Former Staten Island Congressman Vito Fossella pleaded guilty Monday to drunk driving charges at his second trial in Alexandria, Virginia.
He will report to a Virginia jail this Friday at 6 p.m. to begin serving the remaining four days of his sentence. Fossella was sentenced to five days in jail, but he gets credit for the night he spent in jail when he was arrested.
Additionally, he was fined $250, has his license suspended for one year, and must complete an alcohol treatment program.
His attorney said Fossella will apply for a conditional license, which would allow him to go to and from work, pick up his children at school, go to medical appointments, and drive to the alcohol treatment classes.
The former lawmaker was not expected to enter a plea Monday. Instead, jury selection was scheduled to take place in a new trial.
Fossella appealed his five-day jail sentence in December, after a judge found him guilty of a misdemeanor charge of driving under the influence.
Under Virginia law, that appeal triggered an automatic retrial before a jury.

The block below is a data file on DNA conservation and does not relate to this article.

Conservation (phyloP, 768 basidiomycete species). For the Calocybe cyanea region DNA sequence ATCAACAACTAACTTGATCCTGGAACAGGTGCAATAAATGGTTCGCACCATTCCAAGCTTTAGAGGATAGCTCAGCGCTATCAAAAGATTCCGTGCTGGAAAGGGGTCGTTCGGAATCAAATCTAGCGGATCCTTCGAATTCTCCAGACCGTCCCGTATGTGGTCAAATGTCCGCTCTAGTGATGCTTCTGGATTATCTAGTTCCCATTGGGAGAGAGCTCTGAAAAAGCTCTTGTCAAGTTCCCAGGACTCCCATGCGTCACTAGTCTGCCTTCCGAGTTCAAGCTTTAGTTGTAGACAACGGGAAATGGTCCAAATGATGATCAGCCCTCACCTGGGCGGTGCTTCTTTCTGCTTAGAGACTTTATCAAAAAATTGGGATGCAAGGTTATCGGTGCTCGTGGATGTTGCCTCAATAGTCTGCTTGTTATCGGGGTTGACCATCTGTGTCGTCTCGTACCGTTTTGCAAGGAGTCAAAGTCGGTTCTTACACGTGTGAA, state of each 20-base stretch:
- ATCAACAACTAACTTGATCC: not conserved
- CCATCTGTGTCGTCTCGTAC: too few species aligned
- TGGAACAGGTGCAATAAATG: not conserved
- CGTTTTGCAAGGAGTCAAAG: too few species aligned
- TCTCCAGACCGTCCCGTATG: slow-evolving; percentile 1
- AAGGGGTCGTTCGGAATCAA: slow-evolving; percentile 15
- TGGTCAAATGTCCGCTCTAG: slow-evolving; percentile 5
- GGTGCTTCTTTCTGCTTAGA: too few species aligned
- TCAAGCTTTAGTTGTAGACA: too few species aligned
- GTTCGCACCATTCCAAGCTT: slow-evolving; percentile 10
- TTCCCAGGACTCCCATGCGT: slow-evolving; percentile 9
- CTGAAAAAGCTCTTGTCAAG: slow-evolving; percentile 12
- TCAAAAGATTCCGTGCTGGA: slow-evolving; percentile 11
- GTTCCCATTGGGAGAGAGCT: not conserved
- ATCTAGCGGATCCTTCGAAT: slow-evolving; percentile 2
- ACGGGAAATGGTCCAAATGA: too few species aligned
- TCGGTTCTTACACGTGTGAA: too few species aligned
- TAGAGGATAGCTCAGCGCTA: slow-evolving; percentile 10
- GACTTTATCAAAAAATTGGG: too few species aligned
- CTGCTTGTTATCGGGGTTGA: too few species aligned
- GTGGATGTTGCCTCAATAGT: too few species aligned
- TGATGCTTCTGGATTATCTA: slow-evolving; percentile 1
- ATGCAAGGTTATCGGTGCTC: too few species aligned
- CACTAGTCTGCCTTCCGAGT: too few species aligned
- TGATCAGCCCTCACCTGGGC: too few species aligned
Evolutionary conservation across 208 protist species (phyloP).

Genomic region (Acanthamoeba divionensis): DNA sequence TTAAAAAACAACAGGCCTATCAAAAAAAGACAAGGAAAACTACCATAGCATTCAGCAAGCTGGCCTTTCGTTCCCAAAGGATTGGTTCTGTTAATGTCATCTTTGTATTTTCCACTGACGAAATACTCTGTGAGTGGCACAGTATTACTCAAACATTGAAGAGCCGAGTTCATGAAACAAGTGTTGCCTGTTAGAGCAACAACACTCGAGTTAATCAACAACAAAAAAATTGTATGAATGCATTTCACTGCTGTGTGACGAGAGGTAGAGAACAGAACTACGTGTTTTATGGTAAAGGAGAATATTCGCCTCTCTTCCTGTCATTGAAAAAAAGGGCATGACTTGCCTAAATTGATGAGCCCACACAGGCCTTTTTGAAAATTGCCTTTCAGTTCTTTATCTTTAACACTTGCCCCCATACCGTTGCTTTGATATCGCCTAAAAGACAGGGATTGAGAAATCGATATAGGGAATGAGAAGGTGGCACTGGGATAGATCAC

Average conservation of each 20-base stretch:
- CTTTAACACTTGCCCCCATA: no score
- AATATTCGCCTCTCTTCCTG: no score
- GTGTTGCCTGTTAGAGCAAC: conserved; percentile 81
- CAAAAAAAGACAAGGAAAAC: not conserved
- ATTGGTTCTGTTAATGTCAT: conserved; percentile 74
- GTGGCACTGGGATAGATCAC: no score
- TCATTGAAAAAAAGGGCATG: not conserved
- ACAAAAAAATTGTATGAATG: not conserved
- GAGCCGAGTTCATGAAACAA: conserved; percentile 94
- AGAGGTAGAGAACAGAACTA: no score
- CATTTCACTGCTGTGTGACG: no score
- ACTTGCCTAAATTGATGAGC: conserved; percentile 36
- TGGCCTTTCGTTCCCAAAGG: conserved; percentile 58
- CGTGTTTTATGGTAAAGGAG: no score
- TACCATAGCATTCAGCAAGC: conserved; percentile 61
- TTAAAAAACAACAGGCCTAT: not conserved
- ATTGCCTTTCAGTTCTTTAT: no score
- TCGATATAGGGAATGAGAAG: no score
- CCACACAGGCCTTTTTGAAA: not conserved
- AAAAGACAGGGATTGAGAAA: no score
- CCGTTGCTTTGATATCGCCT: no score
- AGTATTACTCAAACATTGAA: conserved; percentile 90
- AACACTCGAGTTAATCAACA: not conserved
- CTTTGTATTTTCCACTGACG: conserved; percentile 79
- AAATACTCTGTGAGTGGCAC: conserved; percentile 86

Fossella was arrested last May after police pulled him over for running a red light. Police say he was found to have a blood-alcohol level that was twice the legal limit in the state of Virginia.
Defense attorneys had claimed Fossella was not drunk, and had questioned the accuracy of a breathalyzer test.
On Monday, his attorneys said that Fossella decided not to fight the conviction after his team was unable to get the software for the breathalyzer machine.
His attorneys also cited the death of Los Angeles Angels pitcher Nick Adenhart and his two friends as another reason for entering the plea. Adenhart was killed last week by a drunk driver.
"He's given this a lot of thought. In this atmosphere of drinking and driving, particularly in this timing with that tragedy that happened in California," said Fossella's attorney Jerry Phillips.
Following his arrest, Fossella was forced to admit that he fathered a child during an extra-marital affair. He also decided not to seek re-election.
Meanwhile, Staten Island residents and elected officials had mixed reactions to Fossella's guilty plea.
"I think whatever he did, he can't make up for what he did, but if they punish him, they punish him. That's it," said Gus Valuklis, a Huguenot resident.
"He's a good man then, he took responsibility and that's it. I would vote for him tomorrow," said Bob Kilichowski, a Staten Island resident.
Staten Island councilman James Oddo says it's time for Fossella to work on restoring his family image before his political one.
"From my perspective all I care about is that the person, the human being gets to heal and he continues to heal his family," said Oddo.
Fossella represented Staten Island first as a City Council member and then as a congressman for a total of 14 years.